MUSIC: HALFDAN KJERULF (1815 – 1868)
TRANSLATION and COMMENTARY: DR. ALF LUNDER KNUDSEN and DR. JEFFREY R. HIGHLAND
Norwegian-born Halfdan Kjerulf was the son of Peder Kierulf, a Danish civil servant who immigrated to Norway in 1814. The younger Kjerulf was musically inclined and studied piano in Oslo with Lars Roverud and Otto Wetterstrand, but actually intended to follow in his father’s footsteps. While he played the piano and “dabbled” in composing, and teaching piano, he set out to study law in 1835 but broke off his studies [in 1839] just before his final exams due to severe health problems. Almost prophetically the former teacher “sneaked in” music theory along with the piano lessons, which later would come in handy for one of Norway’s greatest composers.
Contemporaries, Kjerulf perceived to live in the shadow of Edvard Grieg, he actually was Grieg’s forerunner in utilizing and promoting the Norwegian sound/music influenced by the country’s folk-music.
In 1840 his recuperation efforts included a trip to Paris, where he was introduced to a flourishing and inspiring music milieu. On his return to Norway in 1841, tragedy struck when both his brother and father died. As the eldest sibling he had to take on the responsibility of supporting the family financially. He was hired as foreign affairs editor in ‘Den Constitutionelle,’ one of the two most prominent newspapers in Oslo at the time. He was able to add income by continuing his music composition studies, teaching piano and publishing small compositions. In 1845 he was urged to take over as director of the Studentersangforening University Student Chorus and, by 1856, his musical endeavors became his sole income and he was able to take music study trips to Copenhagen, Denmark, and Leipzig, Germany.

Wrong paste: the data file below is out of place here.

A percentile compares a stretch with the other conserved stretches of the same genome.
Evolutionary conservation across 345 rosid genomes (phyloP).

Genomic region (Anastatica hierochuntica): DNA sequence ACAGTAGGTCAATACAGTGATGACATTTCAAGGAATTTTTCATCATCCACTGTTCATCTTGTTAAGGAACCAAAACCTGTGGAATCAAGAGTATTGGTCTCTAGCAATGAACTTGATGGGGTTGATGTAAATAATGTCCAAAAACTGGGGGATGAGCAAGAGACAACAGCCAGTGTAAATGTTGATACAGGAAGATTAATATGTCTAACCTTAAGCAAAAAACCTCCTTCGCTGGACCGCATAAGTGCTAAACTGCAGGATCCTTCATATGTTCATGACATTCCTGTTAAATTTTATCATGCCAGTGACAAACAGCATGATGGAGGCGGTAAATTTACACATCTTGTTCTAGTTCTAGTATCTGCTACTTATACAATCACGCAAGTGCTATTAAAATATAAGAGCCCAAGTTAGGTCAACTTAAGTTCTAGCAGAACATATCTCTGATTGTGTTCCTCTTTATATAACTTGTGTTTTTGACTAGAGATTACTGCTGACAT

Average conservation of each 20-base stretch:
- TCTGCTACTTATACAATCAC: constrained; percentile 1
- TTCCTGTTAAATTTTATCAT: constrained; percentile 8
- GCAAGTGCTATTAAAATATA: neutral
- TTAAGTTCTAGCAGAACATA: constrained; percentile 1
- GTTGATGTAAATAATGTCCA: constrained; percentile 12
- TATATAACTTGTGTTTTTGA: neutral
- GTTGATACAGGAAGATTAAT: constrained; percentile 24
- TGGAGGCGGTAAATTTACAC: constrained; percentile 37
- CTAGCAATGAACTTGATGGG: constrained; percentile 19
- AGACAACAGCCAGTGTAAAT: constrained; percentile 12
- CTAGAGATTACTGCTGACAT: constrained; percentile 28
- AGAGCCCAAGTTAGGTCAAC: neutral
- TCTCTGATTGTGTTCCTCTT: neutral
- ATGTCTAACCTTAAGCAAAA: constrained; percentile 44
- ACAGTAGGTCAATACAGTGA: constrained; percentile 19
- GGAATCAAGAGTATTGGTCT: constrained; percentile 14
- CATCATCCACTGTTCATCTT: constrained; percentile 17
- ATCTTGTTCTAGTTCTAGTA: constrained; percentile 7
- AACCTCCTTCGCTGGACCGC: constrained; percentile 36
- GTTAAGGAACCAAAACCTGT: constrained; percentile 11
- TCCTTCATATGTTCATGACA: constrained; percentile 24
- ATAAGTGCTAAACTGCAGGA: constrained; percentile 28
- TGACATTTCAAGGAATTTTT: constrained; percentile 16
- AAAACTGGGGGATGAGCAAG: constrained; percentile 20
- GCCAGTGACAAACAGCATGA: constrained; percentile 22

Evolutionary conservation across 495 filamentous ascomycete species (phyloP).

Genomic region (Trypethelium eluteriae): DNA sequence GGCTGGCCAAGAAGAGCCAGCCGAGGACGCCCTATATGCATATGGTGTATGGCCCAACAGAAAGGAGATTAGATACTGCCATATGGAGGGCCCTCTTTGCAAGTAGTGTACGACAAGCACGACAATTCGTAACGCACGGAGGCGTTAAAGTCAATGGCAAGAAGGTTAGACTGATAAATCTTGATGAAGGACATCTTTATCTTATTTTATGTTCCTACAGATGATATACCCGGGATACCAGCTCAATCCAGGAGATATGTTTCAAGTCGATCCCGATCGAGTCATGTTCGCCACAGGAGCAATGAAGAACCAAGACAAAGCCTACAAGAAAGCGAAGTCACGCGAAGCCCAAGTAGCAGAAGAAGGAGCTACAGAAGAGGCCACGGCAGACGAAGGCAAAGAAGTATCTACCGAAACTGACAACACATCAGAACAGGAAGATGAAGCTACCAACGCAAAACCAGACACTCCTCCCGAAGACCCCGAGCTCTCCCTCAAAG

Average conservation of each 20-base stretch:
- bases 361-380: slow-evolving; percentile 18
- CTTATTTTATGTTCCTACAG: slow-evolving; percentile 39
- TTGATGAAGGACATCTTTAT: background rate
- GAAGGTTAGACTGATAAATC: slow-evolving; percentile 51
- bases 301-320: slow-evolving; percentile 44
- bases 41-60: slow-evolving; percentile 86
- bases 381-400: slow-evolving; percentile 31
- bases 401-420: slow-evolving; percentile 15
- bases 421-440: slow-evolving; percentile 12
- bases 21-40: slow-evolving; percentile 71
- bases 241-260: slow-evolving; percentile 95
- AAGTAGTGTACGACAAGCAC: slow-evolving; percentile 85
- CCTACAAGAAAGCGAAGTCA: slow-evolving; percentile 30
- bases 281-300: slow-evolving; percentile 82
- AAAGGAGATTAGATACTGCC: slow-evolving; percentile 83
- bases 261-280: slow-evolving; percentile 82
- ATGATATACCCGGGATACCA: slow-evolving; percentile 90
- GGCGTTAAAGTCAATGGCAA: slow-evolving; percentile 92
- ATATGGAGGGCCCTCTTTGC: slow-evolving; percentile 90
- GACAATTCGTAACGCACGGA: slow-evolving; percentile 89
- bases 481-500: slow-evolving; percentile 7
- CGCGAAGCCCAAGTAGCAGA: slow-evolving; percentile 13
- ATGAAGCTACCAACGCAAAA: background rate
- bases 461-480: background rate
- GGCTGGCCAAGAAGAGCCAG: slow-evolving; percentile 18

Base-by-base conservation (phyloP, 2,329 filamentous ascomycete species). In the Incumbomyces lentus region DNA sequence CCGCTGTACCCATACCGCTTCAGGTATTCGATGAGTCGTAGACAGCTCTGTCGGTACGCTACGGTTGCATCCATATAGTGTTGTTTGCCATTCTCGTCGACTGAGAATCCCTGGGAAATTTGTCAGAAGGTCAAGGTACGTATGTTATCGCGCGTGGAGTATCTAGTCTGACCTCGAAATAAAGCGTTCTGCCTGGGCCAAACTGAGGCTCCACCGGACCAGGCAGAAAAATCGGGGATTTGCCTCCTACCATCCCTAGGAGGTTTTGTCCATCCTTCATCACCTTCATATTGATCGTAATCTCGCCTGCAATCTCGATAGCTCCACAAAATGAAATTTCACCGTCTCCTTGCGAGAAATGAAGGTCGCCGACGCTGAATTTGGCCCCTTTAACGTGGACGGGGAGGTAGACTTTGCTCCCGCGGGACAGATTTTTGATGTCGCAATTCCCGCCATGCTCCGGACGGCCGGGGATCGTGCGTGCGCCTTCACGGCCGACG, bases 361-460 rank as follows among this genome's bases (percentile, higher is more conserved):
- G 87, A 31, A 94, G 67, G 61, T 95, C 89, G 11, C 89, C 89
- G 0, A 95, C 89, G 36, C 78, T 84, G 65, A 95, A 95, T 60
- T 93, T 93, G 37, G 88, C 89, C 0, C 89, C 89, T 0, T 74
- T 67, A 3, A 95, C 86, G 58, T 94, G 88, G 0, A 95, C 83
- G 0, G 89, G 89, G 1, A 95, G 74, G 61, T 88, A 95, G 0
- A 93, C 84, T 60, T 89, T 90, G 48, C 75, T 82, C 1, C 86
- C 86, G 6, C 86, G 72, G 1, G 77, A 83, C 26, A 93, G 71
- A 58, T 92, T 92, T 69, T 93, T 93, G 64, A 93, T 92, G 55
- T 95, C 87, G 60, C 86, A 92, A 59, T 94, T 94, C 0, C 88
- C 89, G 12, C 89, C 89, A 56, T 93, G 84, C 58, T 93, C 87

His status as musician/ composer grew quickly, and his significant contribution to the Norwegian Male Chorus repertoire is still popular and performed in the 20th century. In 1863 he was awarded the medal Litteris et Artibus (a Swedish royal medal established in 1853 by Charles XV of Sweden, who was then crown prince). In 1865 he became a member of Kungliga Svenska Musicaliska Academien (The Royal Swedish Music Academy) and in 1867 he was awarded The Norwegian Ridder av St. Olavs Orden (Knight the Royal Order of St. Olav).
Perhaps best known today as the author of the national anthem for children “Vi ere en nasjon,” the Norwegian romantic poet Henrik Arnold Wergeland was the oldest son of pastor Nicolai Wergeland (1780-1848), who had been a member of the constituent assembly at Eidsvoll in 1814. His early experience and connection to Eidsvoll had a life-long impact of nationalism and patriotism on the young author.
Originally entering The Royal Frederick University (University of Oslo) in 1825 to study theology, Wergeland graduated in 1829 and immediately immersed himself in the fight for celebration of the constitution on “Syttendemai” (May 17th), which later became Norway’s Constitution Day (Norges Grunnlovsdag). He is credited with starting the tradition of celebrating May 17th with a children’s parade (Barnetoget på Syttendemai). As an advocate for democracy, Wergeland worked for independence of all nations and freedom of both expression and faith. Few citizens have contributed as much as Wergeland to the amendment of the Norwegian constitution allowing Jews to enter the country. The Jewish community of Oslo pays respects at his grave on May 17, in appreciation of his efforts to allow Jews into Norway; however, the Nazi occupiers of Norway did not allow celebration of Wergeland during World War II. University students and school children decorate his grave and statues every year.